best time to begin treatment of cancerous tumor - 1295162


I can't seem to find an answer to my question concerning is it is better to start treatment sooner for a cancerous tumor when it is small and less complex or is there no difference in waiting until it is larger and more complex. I.E. Is treatment better when the tumor is 20mm in size or 60mm in size? IS the blood supply much more developed in a tumor that grew for a year making it more difficult to treat? Both examples of this tumor are stage four metastatic NSCLC adenocarcinoma. Thanks!



Hi djorner3,

There are many factors to consider when deciding on treatments for metastatic cancer. Are you talking focal or systemic treatment?

Focal/local treatment is used when the tumor is or could invade structures like the vertebra or an airway or esophagus. Or is this is a reurrance where there is only one tumor that could be the only cancer cells left and focal treatment could cure. There are times when acquired resistance to a TKI happens to just one or 2 spots and focal treatment there could let the person continue on the TKI.

The usual way cancer progresses is through the blood or lymph system and cancer cells will circulate finding places to grab onto and multiply. So there are cancer cells circulating in the system that will most likely (90 something % of the time) find its way to create tumors throughout the system. In this case local treatment doesn't give the person longer or better life. It's systemic treatment that targets all the cancer cells in the body that works best in this case. There are exceptions and should always to discussed with your medical team about the best course of action that's right for you. Or see a second opinion specialist if you need to make sure your onc is on the right track.

To your question on when to treat. This depends on how aggressive the cancer is. There are occasions when a nsclc is very indolent and is treated only when it's causing problems letting the person live close to a normal lifestyle. For most adeno nsclc systemic treatment is used continuously with breaks from time to time. At 6 cm tumors tend to start causing issues and oncologists will want to treat if possible.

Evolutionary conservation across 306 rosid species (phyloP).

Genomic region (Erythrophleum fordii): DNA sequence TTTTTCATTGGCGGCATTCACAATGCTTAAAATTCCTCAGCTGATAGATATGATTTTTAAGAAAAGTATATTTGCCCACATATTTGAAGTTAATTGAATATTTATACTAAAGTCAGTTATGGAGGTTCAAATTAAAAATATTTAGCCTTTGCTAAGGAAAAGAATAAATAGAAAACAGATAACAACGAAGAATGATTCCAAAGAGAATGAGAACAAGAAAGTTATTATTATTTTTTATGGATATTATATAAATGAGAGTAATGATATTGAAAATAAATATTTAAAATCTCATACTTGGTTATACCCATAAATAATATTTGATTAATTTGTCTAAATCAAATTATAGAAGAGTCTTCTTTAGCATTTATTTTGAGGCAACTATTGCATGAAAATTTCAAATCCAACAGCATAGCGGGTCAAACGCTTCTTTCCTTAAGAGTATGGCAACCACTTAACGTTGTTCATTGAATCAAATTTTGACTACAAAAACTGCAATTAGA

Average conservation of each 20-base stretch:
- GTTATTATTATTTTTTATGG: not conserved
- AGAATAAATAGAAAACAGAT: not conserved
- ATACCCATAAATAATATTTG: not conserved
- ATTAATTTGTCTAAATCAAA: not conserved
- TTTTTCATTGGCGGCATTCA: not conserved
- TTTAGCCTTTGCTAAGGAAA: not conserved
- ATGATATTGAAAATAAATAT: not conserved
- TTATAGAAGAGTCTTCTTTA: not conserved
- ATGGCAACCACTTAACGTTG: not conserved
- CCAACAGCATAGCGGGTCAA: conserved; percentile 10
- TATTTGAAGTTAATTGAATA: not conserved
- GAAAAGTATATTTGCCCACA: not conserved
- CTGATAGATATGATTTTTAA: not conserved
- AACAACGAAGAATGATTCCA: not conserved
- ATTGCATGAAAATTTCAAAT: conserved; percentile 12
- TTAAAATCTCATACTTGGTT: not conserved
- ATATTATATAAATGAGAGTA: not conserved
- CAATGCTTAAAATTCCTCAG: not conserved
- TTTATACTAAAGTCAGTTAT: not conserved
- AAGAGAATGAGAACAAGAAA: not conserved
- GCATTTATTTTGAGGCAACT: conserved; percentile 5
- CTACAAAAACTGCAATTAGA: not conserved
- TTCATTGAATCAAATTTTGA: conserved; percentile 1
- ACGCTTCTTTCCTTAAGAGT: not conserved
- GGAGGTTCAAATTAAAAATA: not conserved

I hope this helped. You can be more specific if you'd like.

All best,

Posts: 2753

Hi David,

Welcome to GRACE. I will just add a few thoughts to complement the good information Janine provided.

When lung cancer is first discovered at a small size with no evidence of spread, it's typical to remove it with surgery or radiation before it spreads, although as Janine stated there are exceptions for some types of indolent cancer. Allowing a growing cancer to continue to increase in size at a fast rate increases the possibility that the cancer may spread to other areas.

When the cancer is stage IV at diagnosis, it's typical to initiate systemic therapy to prevent further spread and eradicate or reduce the existing cancer. If after initial therapy a new tumor appears, the question of when to start therapy would be based on the size of the tumor, its growth rate and other relevant factors such as its location and effect on vital body structures.

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